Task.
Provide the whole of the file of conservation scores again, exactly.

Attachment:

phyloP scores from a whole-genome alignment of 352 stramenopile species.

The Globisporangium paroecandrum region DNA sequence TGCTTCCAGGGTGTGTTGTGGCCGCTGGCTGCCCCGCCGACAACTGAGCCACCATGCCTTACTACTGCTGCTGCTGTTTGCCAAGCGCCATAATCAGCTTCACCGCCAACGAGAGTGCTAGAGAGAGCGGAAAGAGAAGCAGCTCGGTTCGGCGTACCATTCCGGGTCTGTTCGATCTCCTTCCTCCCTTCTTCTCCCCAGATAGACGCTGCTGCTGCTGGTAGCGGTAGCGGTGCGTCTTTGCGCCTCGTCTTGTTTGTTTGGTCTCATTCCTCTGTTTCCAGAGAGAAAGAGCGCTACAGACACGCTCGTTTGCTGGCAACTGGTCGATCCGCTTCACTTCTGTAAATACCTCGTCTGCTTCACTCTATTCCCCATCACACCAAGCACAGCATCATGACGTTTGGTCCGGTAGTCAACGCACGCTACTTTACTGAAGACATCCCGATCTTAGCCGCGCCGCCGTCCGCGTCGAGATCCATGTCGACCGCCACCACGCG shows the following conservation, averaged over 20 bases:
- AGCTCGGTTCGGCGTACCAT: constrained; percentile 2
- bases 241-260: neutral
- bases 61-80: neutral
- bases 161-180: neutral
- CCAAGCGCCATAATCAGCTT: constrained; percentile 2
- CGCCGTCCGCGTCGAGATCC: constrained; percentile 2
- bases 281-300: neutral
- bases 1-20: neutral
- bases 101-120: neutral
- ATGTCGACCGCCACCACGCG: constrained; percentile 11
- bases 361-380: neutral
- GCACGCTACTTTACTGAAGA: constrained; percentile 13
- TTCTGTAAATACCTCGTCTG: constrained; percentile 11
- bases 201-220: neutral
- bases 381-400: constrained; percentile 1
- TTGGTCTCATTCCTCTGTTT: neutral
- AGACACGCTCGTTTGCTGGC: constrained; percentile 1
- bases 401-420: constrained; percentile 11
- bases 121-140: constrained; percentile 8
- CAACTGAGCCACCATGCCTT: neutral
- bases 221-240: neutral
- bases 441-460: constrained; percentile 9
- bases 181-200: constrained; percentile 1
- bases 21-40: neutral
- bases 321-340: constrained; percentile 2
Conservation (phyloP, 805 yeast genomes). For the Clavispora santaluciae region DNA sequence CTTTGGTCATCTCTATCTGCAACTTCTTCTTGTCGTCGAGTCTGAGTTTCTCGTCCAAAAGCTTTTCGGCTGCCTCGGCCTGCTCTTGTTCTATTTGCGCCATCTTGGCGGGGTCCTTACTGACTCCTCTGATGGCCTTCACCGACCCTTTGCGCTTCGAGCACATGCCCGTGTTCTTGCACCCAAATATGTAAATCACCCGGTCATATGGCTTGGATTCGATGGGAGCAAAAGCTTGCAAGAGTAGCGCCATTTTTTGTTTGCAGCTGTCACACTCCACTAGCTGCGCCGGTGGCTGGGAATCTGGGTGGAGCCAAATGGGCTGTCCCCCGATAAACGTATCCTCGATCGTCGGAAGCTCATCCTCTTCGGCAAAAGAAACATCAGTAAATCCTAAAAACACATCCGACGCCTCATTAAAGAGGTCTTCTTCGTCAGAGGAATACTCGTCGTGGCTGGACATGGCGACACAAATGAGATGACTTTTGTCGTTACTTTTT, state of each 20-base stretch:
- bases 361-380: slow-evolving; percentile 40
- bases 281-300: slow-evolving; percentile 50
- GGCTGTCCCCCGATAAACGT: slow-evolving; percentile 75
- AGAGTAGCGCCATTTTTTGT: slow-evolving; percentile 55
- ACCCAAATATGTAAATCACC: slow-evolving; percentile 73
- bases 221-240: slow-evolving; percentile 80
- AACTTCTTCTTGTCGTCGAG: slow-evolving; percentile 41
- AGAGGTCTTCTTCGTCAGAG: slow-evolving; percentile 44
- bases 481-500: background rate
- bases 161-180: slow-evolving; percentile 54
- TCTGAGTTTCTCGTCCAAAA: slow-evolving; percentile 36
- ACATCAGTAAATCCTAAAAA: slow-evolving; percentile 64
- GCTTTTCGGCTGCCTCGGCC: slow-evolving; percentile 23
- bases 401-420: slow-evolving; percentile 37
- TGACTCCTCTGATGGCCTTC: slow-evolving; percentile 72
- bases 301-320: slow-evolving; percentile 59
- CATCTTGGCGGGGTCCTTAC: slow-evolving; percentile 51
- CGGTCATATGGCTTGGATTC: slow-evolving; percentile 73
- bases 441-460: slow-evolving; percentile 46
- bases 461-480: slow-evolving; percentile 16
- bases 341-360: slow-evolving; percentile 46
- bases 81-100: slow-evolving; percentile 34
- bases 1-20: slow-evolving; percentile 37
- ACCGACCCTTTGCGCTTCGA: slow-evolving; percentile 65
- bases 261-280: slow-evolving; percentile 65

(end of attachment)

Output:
phyloP scores from a whole-genome alignment of 352 stramenopile species.

The Globisporangium paroecandrum region DNA sequence TGCTTCCAGGGTGTGTTGTGGCCGCTGGCTGCCCCGCCGACAACTGAGCCACCATGCCTTACTACTGCTGCTGCTGTTTGCCAAGCGCCATAATCAGCTTCACCGCCAACGAGAGTGCTAGAGAGAGCGGAAAGAGAAGCAGCTCGGTTCGGCGTACCATTCCGGGTCTGTTCGATCTCCTTCCTCCCTTCTTCTCCCCAGATAGACGCTGCTGCTGCTGGTAGCGGTAGCGGTGCGTCTTTGCGCCTCGTCTTGTTTGTTTGGTCTCATTCCTCTGTTTCCAGAGAGAAAGAGCGCTACAGACACGCTCGTTTGCTGGCAACTGGTCGATCCGCTTCACTTCTGTAAATACCTCGTCTGCTTCACTCTATTCCCCATCACACCAAGCACAGCATCATGACGTTTGGTCCGGTAGTCAACGCACGCTACTTTACTGAAGACATCCCGATCTTAGCCGCGCCGCCGTCCGCGTCGAGATCCATGTCGACCGCCACCACGCG shows the following conservation, averaged over 20 bases:
- AGCTCGGTTCGGCGTACCAT: constrained; percentile 2
- bases 241-260: neutral
- bases 61-80: neutral
- bases 161-180: neutral
- CCAAGCGCCATAATCAGCTT: constrained; percentile 2
- CGCCGTCCGCGTCGAGATCC: constrained; percentile 2
- bases 281-300: neutral
- bases 1-20: neutral
- bases 101-120: neutral
- ATGTCGACCGCCACCACGCG: constrained; percentile 11
- bases 361-380: neutral
- GCACGCTACTTTACTGAAGA: constrained; percentile 13
- TTCTGTAAATACCTCGTCTG: constrained; percentile 11
- bases 201-220: neutral
- bases 381-400: constrained; percentile 1
- TTGGTCTCATTCCTCTGTTT: neutral
- AGACACGCTCGTTTGCTGGC: constrained; percentile 1
- bases 401-420: constrained; percentile 11
- bases 121-140: constrained; percentile 8
- CAACTGAGCCACCATGCCTT: neutral
- bases 221-240: neutral
- bases 441-460: constrained; percentile 9
- bases 181-200: constrained; percentile 1
- bases 21-40: neutral
- bases 321-340: constrained; percentile 2
Conservation (phyloP, 805 yeast genomes). For the Clavispora santaluciae region DNA sequence CTTTGGTCATCTCTATCTGCAACTTCTTCTTGTCGTCGAGTCTGAGTTTCTCGTCCAAAAGCTTTTCGGCTGCCTCGGCCTGCTCTTGTTCTATTTGCGCCATCTTGGCGGGGTCCTTACTGACTCCTCTGATGGCCTTCACCGACCCTTTGCGCTTCGAGCACATGCCCGTGTTCTTGCACCCAAATATGTAAATCACCCGGTCATATGGCTTGGATTCGATGGGAGCAAAAGCTTGCAAGAGTAGCGCCATTTTTTGTTTGCAGCTGTCACACTCCACTAGCTGCGCCGGTGGCTGGGAATCTGGGTGGAGCCAAATGGGCTGTCCCCCGATAAACGTATCCTCGATCGTCGGAAGCTCATCCTCTTCGGCAAAAGAAACATCAGTAAATCCTAAAAACACATCCGACGCCTCATTAAAGAGGTCTTCTTCGTCAGAGGAATACTCGTCGTGGCTGGACATGGCGACACAAATGAGATGACTTTTGTCGTTACTTTTT, state of each 20-base stretch:
- bases 361-380: slow-evolving; percentile 40
- bases 281-300: slow-evolving; percentile 50
- GGCTGTCCCCCGATAAACGT: slow-evolving; percentile 75
- AGAGTAGCGCCATTTTTTGT: slow-evolving; percentile 55
- ACCCAAATATGTAAATCACC: slow-evolving; percentile 73
- bases 221-240: slow-evolving; percentile 80
- AACTTCTTCTTGTCGTCGAG: slow-evolving; percentile 41
- AGAGGTCTTCTTCGTCAGAG: slow-evolving; percentile 44
- bases 481-500: background rate
- bases 161-180: slow-evolving; percentile 54
- TCTGAGTTTCTCGTCCAAAA: slow-evolving; percentile 36
- ACATCAGTAAATCCTAAAAA: slow-evolving; percentile 64
- GCTTTTCGGCTGCCTCGGCC: slow-evolving; percentile 23
- bases 401-420: slow-evolving; percentile 37
- TGACTCCTCTGATGGCCTTC: slow-evolving; percentile 72
- bases 301-320: slow-evolving; percentile 59
- CATCTTGGCGGGGTCCTTAC: slow-evolving; percentile 51
- CGGTCATATGGCTTGGATTC: slow-evolving; percentile 73
- bases 441-460: slow-evolving; percentile 46
- bases 461-480: slow-evolving; percentile 16
- bases 341-360: slow-evolving; percentile 46
- bases 81-100: slow-evolving; percentile 34
- bases 1-20: slow-evolving; percentile 37
- ACCGACCCTTTGCGCTTCGA: slow-evolving; percentile 65
- bases 261-280: slow-evolving; percentile 65